In fact, there are advantages to a C-section. I was able to avoid doing any damage to my lady bits! While this can still happen if you have a long labour before you head to surgery, I was lucky. There’s an upside to everything, right? I was also lucky that it all happened so fast. While the reasons for this were a bit scary, I did feel glad that I hadn’t suffered for an eternity beforehand. I still call it ‘giving birth’ and I don’t think I’m any lesser than someone who was able to deliver naturally (good for you if you have – what a champ!)! Each new mother goes through some kind of adversity or pain delivering their baby – however your baby comes into the world isn’t what’s important – it’s their health and the fact that they’re alive and well that matters. It’s the fact that you have your beautiful baby that you’ve dreamed of that matters.

Do you have any questions? Or advice for those facing a possible first time C-section?

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  • “I wanted to be the on-top-of-it new mummy who knew how to do everything but I couldn’t” – I think this is one of the things weighing on my mind as well. But hey, I reckon that’s a result of my, you know, never actually caring for a newborn before. I reckon I’m dreamin!

    Thank you for posting this. It’s made me feel a lot better to, once again, read about someone else’s experience, even though it’s always different from woman to woman.

    • Look, I won’t lie to you – that part was hard for me. When I learnt to let go and to understand that it’s overwhelming regardless of why, I just felt proud of my husband for stepping up and I think it empowered him to teach me some things! He’s been very involved and competent since – I think it built HIS confidence! Always a silver lining 🙂 I do so hope for you that your birth experience will be so positive and I am thinking of you as you get closer! xx

  • Great post Kez. I had two C-sections and wrote a blog post about it a while ago (Competitive Birthing), because some women have strange views that giving birth this way is not as ‘valid’ as someone who gives birth naturally. Sheesh. As if we haven’t been through enough!

    My first was a breech baby and I had no choice, but I admit I was a little relieved as well. My biggest fear was trying for a natural birth and having it end up in an emergency c/s with general anaesthetic and all. It has happened to a few people I know and they were devastated.

    I could have tried for a VBAC under strict conditions with the second, but it was safer to opt for another scheduled c/s. I then went into labour naturally. I had pre-clampsia both times and was hospitalised for a whole week before they were born (at 35 weeks and 36 weeks respectively). It was very dangerous for the babies (and me). My body didn’t like being pregnant at all.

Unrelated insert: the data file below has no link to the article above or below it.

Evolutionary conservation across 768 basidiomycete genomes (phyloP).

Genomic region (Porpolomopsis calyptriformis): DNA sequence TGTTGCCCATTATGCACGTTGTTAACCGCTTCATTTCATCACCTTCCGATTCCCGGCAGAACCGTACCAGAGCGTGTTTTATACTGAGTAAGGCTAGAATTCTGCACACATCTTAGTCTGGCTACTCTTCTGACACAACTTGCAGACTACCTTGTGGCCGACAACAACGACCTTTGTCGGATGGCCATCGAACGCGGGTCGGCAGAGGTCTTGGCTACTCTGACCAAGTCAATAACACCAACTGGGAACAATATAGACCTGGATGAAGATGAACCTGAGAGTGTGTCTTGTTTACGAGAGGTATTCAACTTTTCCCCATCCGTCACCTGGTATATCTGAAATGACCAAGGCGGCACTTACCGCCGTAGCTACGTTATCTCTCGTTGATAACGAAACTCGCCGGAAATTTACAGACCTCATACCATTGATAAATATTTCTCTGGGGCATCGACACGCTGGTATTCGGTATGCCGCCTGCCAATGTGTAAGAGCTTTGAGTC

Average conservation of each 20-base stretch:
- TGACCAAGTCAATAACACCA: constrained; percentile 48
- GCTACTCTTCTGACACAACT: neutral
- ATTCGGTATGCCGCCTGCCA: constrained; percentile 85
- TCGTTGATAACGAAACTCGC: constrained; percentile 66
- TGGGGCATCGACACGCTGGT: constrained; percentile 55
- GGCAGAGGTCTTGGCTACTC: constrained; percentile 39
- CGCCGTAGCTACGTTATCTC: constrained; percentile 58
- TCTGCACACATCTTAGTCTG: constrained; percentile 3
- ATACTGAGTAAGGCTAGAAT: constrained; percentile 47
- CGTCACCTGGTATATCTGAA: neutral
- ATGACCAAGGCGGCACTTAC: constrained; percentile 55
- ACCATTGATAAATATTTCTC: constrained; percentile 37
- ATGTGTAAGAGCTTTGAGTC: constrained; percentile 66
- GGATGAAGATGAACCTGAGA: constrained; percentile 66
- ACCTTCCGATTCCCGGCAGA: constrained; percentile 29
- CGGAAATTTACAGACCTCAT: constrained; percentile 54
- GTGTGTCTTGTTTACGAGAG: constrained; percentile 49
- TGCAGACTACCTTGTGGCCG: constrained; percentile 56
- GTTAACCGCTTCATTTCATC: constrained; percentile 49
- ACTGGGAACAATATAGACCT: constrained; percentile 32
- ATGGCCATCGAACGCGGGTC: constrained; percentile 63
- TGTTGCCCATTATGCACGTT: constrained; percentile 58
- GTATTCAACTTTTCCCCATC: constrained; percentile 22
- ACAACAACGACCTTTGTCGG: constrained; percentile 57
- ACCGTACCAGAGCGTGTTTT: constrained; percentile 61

So although it would have been lovely to have the ‘ideal’ pregnancy (they so weren’t) and then give birth naturally (was never going to happen once number one was breech), I am privileged to have two beautiful sons who are healthy and safe. And that is all that matters.

  • Sorry, I realise I didn’t really give any advice here. My advice is, listen to the Dr when they say not to lift anything heavier than your baby. No washing, no driving, nothing – for at least 3-4 weeks. I noticed it more with my second because we had a 16 month old who was WAY too heavy for me to lift and I definitely did so too soon – causing bleeding, pain and a delayed recovery.

    My other advice is get out of bed as soon as you can in the hospital. Although it is daunting, the quicker you get up to at least pee and shower, the quicker you recover. Laying in bed seems to make it more stiff to do so etc. The first time you get up you will feel like your guts are going to fall out (sorry for the description, don’t be scared, it isn’t that bad), so put your hand over you wound, or even a pillow/cushion to brace as you get up. Use the handle thing over the bed every time you want to move/get up.

    The nurses are preoccupied with poop and want to make sure you go within a day or so…if it isn’t happening, let them give you a laxative (I had one that was milky white stuff and it worked really well). I say that because being back up can cause pain. And they won’t let you go home til you go. Seriously, they will ask you 10 times lol.

  • Tam

    Loved this, & having just been through it loved it even more. X

    • Thank you, Tam! Your comment means a lot to me! Hope you’re recovering well and I can’t wait to catch up and meet your beautiful little girl x